Porsche AG signed an agreement with Norsk Hydro ASA to further reduce the carbon footprint of its luxury sports car models by using low-carbon aluminum and extrusions. In addition, the two companies will collaborate on an innovative value chain concept for battery materials and their recycling.
“Porsche is working towards a net carbon-neutral value chain of our vehicles in 2030,” said Barbara Frenkel, executive board member for Procurement at Porsche AG. “Aluminum and materials for battery production play a key role in our sustainability strategy. With Hydro’s aluminum we aim to substantially reduce CO2 emissions deriving from this important material.”
Due to its superior properties in pliability, light weight, and strength, the ratio of aluminum in Porsche cars has been increasing steadily. Aluminum is one of the key elements in the transformation of an electrical vehicle (EV) into a sports car. Already today, aluminum constitutes around 30% of the total weight of the Porsche Taycan, the brand’s first fully electric sports car.
As part of the ambitious decarbonization plans of both companies, Hydro aims to supply Porsche and several of the automaker’s component suppliers with low-carbon aluminum, which is said to have one of the lowest CO2 footprints on the market, covering emissions from the mine to the metal. By 2025, Hydro will enable Porsche to reduce the footprint of the aluminum in future vehicle projects to around 3.5 kg of CO2 per kg aluminum used. This is approximately 60% lower than the average primary aluminum consumed in Europe currently.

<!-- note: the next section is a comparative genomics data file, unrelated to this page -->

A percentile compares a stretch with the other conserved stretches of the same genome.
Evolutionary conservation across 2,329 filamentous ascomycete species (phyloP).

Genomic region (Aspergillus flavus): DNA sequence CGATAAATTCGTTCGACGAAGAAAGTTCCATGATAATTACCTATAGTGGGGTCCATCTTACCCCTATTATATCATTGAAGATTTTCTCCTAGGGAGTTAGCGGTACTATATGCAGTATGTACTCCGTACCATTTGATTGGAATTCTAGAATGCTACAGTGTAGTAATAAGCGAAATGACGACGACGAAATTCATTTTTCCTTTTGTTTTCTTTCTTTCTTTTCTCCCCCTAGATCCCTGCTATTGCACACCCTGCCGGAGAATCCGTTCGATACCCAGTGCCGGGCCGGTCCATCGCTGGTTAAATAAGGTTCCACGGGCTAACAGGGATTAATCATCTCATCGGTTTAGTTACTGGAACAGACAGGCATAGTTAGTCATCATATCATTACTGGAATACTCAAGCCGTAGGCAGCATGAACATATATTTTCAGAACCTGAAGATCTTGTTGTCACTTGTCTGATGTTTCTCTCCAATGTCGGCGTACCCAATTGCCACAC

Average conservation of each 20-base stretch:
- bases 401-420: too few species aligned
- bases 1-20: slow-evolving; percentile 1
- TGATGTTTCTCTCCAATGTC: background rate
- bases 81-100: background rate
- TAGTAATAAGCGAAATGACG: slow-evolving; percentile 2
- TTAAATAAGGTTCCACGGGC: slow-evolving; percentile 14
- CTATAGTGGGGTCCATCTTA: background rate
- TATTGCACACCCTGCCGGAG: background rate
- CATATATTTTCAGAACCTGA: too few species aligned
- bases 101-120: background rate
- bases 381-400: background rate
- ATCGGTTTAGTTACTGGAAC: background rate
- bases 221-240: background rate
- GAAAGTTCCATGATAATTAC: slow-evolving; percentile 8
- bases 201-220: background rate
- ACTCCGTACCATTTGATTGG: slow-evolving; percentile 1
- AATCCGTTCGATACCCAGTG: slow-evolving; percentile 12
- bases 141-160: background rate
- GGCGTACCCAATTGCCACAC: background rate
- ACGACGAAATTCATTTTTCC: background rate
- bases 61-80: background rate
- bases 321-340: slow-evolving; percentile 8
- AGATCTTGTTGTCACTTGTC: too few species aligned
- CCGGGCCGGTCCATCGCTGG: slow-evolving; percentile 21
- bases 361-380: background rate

In addition, Hydro is aiming to achieve zero carbon aluminum production by 2030. The aluminum producer aims to do this by increasing the use of renewable energy in aluminum production and recycling post-consumer scrap to increase circularity and reduce the footprint of the aluminum produced.
“To reduce global warming, we need to decarbonize energy systems, produce for circularity and recycle resources already in use,” noted Hilde Merete Aasheim, president and CEO of Hydro. “Aluminum is a key enabler in the green transition, but supply chains must become emission free. The industry needs to partner up to make this happen and we are pleased to be able to work with a pioneer like Porsche in our common task to create a nearly carbon-free car.”
Another important part of the agreement between the two companies will be the proof of concept for building a sustainable battery value chain in Europe. Porsche and Hydro will cooperate in the development of a roadmap to recycle battery materials in Europe. One of the key elements of this project will be to investigate how to build efficient closed loop solutions for Porsche’s EV batteries.
“Access to sustainably sourced raw materials is a key challenge for the automotive industry,” said Frenkel. “Hydro has extensive experience in the recycling of battery raw materials. At Porsche, we have a clear commitment to increase the usage of recycled materials in our vehicles. The principle of a circular economy is something we share with Hydro. We aim to secure our supply chain in the long run and therefore expect valuable input from our recycling project with Hydro.”
The European supply chain for materials, vital for battery production, is still in its early stage. Recycling is expected to play a crucial part in meeting the rising demand for automotive batteries in the future. Collaborations across traditional industries will be required to succeed. Porsche and Hydro are committed to exploring opportunities for joint contributions in this field. Both companies expect the first feasibility results of joint battery recycling in 2025.